Dizzying directorial flourishes, numerous homages to Alfred Hitchcock, a cheeky script that viewers will either enjoy or be insulted by – it’s time for a Brian De Palma movie.
Sisters is, for many people, a fine example of classic De Palma. While I didn’t love it as much as some, it’s hard to watch this and not be impressed by the director’s trademark audacity, especially with some fantastic split-screen work that still ranks up there with his very best (and there are a few examples to choose from, of course).
The plot concerns a young woman named Danielle (Margot Kidder) who may not be all that well-balanced, psychologically speaking. But maybe that’s because she has spent so many years dealing with her dangerous sister, Dominique. When a vicious murder takes place in her apartment, Danielle starts to receive plenty of unwanted attention, mainly from a neighbour across the street (Grace Collier, played by Jennifer Salt) who also happens to write for a newspaper. Determined to see justice done, Grace continues to investigate the situation long after the police have ended their enquiries. Meanwhile, Danielle continues to show a decline in her mental health.
It is hard to judge Sisters fairly after the many movies that have come along after it, including a number of them directed by De Palma himself, but I do find it hard to think of any viewers being truly astonished by it back in 1973. A lot of its tricks and attempts to wrong-foot the audience are capably accomplished, but all too familiar, especially to anyone who has enjoyed their fair share of Hitchcock movies.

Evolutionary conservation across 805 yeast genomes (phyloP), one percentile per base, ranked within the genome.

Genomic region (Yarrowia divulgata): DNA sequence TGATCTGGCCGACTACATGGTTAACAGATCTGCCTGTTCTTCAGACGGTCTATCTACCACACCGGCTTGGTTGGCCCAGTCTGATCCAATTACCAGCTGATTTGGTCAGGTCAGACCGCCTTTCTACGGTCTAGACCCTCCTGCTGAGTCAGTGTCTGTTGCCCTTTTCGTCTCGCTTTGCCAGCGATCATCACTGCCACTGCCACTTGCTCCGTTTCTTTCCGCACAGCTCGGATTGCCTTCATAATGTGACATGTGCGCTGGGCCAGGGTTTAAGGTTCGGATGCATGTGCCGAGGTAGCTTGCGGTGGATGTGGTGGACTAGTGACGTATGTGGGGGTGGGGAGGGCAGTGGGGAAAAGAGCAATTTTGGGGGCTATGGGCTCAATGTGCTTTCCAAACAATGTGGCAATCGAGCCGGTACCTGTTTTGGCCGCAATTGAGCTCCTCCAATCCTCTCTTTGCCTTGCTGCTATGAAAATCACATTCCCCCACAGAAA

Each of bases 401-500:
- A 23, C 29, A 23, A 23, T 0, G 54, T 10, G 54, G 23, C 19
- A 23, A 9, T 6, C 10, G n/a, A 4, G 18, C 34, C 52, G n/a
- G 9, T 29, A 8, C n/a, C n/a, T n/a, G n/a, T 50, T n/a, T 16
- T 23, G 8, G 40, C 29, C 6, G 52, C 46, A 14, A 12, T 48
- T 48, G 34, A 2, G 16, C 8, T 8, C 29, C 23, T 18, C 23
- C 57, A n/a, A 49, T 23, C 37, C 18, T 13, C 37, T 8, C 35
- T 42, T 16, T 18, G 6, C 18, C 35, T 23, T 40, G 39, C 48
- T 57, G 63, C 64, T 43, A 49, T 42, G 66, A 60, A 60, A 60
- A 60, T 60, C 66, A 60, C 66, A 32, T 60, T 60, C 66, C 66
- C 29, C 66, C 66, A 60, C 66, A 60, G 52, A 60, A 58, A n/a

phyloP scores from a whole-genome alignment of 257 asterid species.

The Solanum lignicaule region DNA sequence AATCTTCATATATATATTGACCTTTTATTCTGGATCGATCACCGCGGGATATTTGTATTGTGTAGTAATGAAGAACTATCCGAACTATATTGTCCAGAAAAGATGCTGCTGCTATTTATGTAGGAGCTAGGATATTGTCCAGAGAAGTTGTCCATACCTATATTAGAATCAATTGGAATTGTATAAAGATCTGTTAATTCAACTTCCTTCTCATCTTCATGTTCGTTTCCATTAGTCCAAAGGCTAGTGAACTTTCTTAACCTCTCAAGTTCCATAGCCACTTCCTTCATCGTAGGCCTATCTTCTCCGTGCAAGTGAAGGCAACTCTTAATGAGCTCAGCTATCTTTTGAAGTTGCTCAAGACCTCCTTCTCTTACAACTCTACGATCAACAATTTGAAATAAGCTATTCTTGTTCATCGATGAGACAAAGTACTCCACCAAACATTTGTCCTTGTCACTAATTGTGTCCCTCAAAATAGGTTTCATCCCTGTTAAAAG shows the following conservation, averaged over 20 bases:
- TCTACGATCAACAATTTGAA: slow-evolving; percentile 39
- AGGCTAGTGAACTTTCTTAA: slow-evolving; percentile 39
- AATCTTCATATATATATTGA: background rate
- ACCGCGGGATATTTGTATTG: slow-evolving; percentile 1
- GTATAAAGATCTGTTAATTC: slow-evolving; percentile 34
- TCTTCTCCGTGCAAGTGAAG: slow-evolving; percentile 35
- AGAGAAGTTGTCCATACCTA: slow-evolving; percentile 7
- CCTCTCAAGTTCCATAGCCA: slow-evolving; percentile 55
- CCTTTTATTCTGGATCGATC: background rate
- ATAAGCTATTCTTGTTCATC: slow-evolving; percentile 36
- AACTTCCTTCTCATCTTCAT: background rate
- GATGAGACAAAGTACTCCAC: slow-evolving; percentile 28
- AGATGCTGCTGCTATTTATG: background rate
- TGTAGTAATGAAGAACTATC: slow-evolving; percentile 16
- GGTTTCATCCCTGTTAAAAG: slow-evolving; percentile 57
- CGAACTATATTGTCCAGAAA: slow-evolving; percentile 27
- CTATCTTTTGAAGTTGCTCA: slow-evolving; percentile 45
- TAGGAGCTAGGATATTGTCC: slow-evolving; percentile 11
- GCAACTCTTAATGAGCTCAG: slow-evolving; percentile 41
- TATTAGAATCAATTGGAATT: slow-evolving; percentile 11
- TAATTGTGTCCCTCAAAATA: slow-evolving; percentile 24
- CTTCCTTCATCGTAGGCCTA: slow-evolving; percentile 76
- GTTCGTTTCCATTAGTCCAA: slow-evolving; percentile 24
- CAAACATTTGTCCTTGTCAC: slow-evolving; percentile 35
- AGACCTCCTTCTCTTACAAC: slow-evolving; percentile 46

Kidder is fine in her role, I guess, although she has to mangle a French Canadian accent throughout, but it’s Jennifer Salt who walks away with the movie, wonderful as the one woman who knows exactly what she saw and will follow up on it, even as others continue to disbelieve her. Charles Durning is also great, as a private eye hired by Salt to help her in her investigation, and William Finley is suitably suspicious as the ex-husband of Kidder’s character who can’t seem to leave her alone.
As a movie, this constantly reminds you that it IS a movie, revelling in its own apparent cleverness and technical prowess. Some people may say that De Palma is often guilty of such presentation of material, but it’s much more obvious here than it is in some of his other works. This feels like something experimental, something pushing the boundaries of both taste and style. Yet it still works. Perhaps that’s because the conclusion, when it comes about, is no big surprise, allowing viewers to feel as if they were one step ahead while being led through the twisted plot. Or perhaps it’s just so gloriously trashy at times that you can’t help but have fun with it.
Sisters arrived on Bluray, courtesy of Arrow Video, on Monday 28th April. The extras consist of various featurettes (including an enjoyable visual essay by Justin Humphreys, entitled What The Devil Hath Joined Together: Brian De Palma’s Sisters, that runs for about 47 minutes), a selection of interviews, and the usual reversible sleeve/artwork.
DIRECTOR: BRIAN DE PALMA
WRITER: BRIAN DE PALMA, LOUISA ROSE
STARS: MARGOT KIDDER, JENNIFER SALT, WILLIAM FINLEY, CHARLES DURNING
RUNTIME: 93 MINS APPROX